Academy Award winning director and international criminal Roman Polanski will likely have a higher interest in his new film as it hits DVD than its initial theatrical run. The news media certainly gave lots of coverage to Polanski who is now only safe in a handful of countries and can never return to the US. The Ghost Writer is Polanski’s first major film since his 2005 flop Oliver Twist. He is still very well regarded in the cinematic community but will for the rest of his life be very limited in how and where he can make films. This dramatic suspense film is interesting and very brooding, but never really captures the viewer’s imagination, and both the direction and McGregor’s stale performance appear at fault.

      A ghostwriter is someone who is paid to write for another person without getting any credit for their work. Adam Lang (Brosnan) a controversial political figure has hired a new ghostwriter (McGregor) after his last one turned up face down in the river. As accusations swirl around the death and Lang’s own political misdoings the new ghost finds it increasingly difficult to wade through the boring preexisting text for the memoirs. There are lots of secrets and two women Lang seems to be involved with, not to mention his under the table dealings and snarky grin every time he appears in front of the camera. If the new ghost can actually complete the writings he will have one heck of a story to tell.

      The Ghost Writer is a film that attempts to use the investigative part of the story as the meat and discard more of the typical violent or action sequences. Polanski who has been a hit or miss director for the last couple of decades presents the mood and ambience of the story very well. Brosnan (Mamma Mia, Remember Me) yet again steps away from his typical character stereotype. McGregor (Moulin Rouge, The Men Who Stare at Goats) as involved of an actor as he is just doesn’t have the leading star power to keep his character and the bulk of the movie interesting. As the script weaves in and out of controversy and scandal, the closer it gets to the truth the less interesting it becomes.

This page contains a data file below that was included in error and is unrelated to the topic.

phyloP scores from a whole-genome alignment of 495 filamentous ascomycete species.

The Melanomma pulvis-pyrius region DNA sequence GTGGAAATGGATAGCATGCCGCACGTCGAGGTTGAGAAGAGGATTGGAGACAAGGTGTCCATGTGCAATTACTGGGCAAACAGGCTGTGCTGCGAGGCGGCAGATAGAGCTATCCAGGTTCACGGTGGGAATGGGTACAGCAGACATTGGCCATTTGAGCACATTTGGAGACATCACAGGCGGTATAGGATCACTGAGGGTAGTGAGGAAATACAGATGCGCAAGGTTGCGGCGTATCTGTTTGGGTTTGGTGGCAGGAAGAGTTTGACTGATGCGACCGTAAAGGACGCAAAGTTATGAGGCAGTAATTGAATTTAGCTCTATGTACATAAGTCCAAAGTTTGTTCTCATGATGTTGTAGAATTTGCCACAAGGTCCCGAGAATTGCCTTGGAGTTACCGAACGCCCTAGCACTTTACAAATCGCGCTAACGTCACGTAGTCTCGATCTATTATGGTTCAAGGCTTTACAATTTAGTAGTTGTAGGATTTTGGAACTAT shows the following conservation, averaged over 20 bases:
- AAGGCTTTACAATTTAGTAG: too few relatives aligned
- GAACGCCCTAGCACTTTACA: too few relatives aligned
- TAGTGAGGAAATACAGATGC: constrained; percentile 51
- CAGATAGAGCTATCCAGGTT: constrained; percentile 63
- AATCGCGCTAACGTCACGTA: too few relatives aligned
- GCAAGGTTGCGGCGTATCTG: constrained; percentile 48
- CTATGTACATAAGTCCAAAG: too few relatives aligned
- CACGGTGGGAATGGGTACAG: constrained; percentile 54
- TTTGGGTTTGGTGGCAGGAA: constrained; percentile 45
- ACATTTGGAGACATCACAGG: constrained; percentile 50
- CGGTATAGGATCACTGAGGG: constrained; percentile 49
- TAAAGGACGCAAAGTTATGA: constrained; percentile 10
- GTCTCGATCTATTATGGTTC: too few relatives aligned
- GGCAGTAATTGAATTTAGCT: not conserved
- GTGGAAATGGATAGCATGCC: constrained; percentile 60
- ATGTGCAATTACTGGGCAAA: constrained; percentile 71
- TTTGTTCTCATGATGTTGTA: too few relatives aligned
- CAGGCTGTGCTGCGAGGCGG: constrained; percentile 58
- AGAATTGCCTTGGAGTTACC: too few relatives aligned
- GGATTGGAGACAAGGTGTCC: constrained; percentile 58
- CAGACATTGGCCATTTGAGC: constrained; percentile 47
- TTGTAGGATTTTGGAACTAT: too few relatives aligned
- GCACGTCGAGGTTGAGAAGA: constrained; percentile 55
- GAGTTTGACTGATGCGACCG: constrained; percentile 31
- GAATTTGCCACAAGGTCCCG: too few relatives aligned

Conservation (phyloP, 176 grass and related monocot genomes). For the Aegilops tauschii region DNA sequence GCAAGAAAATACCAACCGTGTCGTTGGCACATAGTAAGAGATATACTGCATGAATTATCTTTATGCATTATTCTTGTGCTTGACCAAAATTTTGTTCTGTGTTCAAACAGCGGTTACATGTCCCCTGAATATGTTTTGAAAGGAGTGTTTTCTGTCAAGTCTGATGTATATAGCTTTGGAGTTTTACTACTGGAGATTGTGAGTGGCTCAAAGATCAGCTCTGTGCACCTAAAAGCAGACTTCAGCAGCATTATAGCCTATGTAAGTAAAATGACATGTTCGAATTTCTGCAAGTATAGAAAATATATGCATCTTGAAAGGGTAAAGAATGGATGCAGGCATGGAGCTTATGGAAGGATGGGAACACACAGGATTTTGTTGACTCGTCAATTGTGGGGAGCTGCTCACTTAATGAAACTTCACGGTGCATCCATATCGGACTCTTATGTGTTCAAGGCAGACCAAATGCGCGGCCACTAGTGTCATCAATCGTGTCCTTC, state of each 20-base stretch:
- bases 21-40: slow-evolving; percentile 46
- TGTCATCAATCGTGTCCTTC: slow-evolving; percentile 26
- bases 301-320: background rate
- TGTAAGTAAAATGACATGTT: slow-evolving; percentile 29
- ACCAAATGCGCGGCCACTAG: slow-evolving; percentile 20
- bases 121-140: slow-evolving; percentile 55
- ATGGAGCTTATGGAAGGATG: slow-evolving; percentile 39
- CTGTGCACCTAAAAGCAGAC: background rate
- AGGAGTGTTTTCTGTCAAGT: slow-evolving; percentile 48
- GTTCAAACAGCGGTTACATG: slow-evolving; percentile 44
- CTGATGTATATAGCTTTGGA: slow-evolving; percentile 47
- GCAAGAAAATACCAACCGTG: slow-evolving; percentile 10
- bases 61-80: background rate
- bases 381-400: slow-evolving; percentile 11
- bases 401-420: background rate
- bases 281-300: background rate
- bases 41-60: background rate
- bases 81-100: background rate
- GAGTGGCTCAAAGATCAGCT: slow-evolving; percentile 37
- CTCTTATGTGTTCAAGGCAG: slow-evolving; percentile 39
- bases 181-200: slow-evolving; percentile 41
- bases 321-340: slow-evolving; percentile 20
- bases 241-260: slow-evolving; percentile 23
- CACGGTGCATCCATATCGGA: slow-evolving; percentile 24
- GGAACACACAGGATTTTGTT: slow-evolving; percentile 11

For me the biggest problem was McGregor who never really brings his character to full light. Polanski who directed Adrian Brody to an Oscar for The Piano doesn’t inspire the same authenticity for this role. It isn’t a bad film just a slow onion being peeled back a layer at a time. The investigative part of the story reminds me of The Girl with the Dragon Tattoo, but that film used a wild variety of elements to keep the viewer interested and guessing what comes next. Polanski’s tired routine just leaves the viewer half awake.

      Final Thought – A misguided dreary thriller.

Grade C+

By: Dustin Chase W.

Editor: Jennifer Gih